Book: Community-Based Psychological First Aid

Book Title:

Community-Based Psychological First Aid: A Practical Guide to Helping Individuals and Communities during Difficult Times.

Author(s): Gerard A. Jacobs.

Year: 2016.

Edition: First (1st).

Publisher: Butterworth-Heinemann.

Type(s): Paperback and Kindle.

Synopsis:

Community-Based Psychological First Aid: A Practical Guide to Helping Individuals and Communities during Difficult Times presents a practical method for helping those in need in difficult times.

No advanced training in psychology is needed to use it. Injuries from disasters, terrorist events, and civil unrest are not just physical.

These events also cause psychological trauma that can do lasting damage.

Psychological First Aid (PFA) draws on human resilience and aims to reduce stress systems and help those affected recover.

It is not professional psychotherapy, and those providing this kind of aid do not need a degree to help.

Gerard Jacobs has developed this community-based method of delivering PFA over 20 years and has taught it in over 30 countries.

Along with the easy-to-follow method, Jacobs includes examples of how this works in action in different situations, and presents scenarios to practice.

Unique in its approach of community engagement to train community members to help each other, this guide is an excellent resource for local emergency managers to engage in whole community emergency management.

Resilience Training: Guided Self-reflection as an Alternative to Coping Skills in Military Officer Cadets

Research Paper Title

Strengthening resilience in military officer cadets: A group-randomized controlled trial of coping and emotion regulatory self-reflection training.

Background

This group-randomised control trial examined the efficacy of guided coping and emotion regulatory self-reflection as a means to strengthen resilience by testing the effects of the training on anxiety and depression symptoms and perceived stressor frequency after an intensive stressor period.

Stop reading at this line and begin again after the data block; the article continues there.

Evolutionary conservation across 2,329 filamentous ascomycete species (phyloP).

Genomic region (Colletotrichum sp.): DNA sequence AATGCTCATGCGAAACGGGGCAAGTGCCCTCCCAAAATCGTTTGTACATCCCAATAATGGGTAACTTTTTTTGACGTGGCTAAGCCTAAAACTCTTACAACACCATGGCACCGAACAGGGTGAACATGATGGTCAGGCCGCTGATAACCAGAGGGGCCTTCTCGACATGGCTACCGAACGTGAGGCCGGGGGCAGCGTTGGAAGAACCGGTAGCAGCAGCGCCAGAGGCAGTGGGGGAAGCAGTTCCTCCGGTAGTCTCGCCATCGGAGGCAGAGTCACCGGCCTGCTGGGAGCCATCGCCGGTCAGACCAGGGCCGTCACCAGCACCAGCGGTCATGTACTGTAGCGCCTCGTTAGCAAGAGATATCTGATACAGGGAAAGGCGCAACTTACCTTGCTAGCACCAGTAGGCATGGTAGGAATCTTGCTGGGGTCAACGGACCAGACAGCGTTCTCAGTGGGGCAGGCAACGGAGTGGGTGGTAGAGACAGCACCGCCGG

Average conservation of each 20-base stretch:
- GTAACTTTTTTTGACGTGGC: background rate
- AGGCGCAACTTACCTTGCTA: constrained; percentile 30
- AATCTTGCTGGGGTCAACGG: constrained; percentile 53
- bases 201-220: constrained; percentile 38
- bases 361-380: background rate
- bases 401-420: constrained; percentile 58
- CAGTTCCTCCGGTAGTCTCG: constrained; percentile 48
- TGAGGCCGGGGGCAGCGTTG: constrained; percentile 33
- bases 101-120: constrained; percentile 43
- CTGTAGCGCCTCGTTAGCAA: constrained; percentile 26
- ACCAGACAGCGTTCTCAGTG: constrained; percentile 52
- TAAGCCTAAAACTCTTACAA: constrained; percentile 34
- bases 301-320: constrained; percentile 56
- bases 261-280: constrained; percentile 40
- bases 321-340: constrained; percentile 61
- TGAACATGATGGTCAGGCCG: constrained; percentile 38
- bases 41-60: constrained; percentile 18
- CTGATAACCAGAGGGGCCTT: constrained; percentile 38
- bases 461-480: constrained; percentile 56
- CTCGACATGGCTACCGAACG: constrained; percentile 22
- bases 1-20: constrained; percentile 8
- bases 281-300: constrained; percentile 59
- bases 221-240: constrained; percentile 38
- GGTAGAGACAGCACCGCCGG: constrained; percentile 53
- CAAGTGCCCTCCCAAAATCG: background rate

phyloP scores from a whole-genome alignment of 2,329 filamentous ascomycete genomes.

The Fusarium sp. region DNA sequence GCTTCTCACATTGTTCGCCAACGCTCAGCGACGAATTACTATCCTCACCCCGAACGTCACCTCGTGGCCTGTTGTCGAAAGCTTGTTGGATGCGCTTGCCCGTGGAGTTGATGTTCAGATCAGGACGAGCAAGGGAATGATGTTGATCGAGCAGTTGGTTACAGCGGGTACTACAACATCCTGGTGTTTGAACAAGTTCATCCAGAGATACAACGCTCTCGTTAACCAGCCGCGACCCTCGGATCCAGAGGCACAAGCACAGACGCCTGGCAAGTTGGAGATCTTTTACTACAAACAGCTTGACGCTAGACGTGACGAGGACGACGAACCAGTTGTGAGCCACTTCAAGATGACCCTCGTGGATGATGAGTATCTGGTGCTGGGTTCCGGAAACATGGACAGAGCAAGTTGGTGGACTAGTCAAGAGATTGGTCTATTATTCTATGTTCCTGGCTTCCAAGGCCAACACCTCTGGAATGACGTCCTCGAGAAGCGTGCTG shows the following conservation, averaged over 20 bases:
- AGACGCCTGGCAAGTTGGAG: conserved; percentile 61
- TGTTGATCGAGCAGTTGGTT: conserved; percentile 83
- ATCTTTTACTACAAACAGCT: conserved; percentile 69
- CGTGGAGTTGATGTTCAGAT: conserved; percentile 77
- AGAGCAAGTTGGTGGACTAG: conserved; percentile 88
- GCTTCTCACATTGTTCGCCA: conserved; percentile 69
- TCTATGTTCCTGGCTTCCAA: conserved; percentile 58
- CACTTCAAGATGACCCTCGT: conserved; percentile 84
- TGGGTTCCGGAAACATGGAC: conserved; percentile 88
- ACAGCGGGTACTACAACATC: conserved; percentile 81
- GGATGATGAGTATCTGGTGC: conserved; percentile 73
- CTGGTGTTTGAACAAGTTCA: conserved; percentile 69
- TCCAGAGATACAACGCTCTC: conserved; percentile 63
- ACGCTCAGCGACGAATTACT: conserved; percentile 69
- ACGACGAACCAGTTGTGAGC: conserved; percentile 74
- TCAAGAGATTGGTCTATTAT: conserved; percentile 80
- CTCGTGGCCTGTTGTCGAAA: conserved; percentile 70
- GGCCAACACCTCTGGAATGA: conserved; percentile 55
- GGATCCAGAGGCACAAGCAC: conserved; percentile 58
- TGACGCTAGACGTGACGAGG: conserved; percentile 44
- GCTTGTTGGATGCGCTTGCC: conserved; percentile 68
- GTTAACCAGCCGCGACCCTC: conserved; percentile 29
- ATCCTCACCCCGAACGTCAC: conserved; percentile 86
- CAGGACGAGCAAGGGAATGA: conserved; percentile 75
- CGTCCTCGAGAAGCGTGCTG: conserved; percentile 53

Methods

The sample was 226 officer cadets training at the Royal Military College, Australia. Cadets were randomised by platoon to the self-reflection (n = 130) or coping skills training (n = 96). Surveys occurred at 3 time points: baseline, immediately following the final reflective session (4-weeks post-baseline), and longer-term follow-up (3-months post-initial follow-up).

Results

There were no significant baseline differences in demographic or outcome variables between the intervention groups. On average, cadets commenced the resilience training with mild depression and anxiety symptoms. Analyses were conducted at the individual-level after exploring group-level effects.

No between-groups differences were observed at initial follow-up. At longer-term follow-up, improvements in mental health outcomes were observed for the self-reflection group, compared with the coping skills group, on depression (Cohen’s d = 0.55; 95% CI [0.24, 0.86]), anxiety symptoms (Cohen’s d = 0.69; 95% CI [0.37, 1.00]), and perceived stressor frequency (Cohen’s d = 0.46; 95% CI [0.15, 0.77]).

Longitudinal models demonstrated a time by condition interaction for depression and anxiety, but there was only an effect of condition for perceived stressor frequency. Mediation analyses supported an indirect effect of the intervention on both anxiety and depression via perceived stressor frequency.

Conclusions

Findings provide initial support for the use of guided self-reflection as an alternative to coping skills approaches to resilience training.

Reference

Crane, M.F., Boga, D., Karin, E., Gucciardi, D.F., Rapport, F., Callen, J. & Sinclair, L. (2019) Strengthening resilience in military officer cadets: A group-randomized controlled trial of coping and emotion regulatory self-reflection training. Journal of Consulting and Clinical Psychology. 87(2), pp.125-140. doi: 10.1037/ccp0000356. Epub 2018 Nov 29.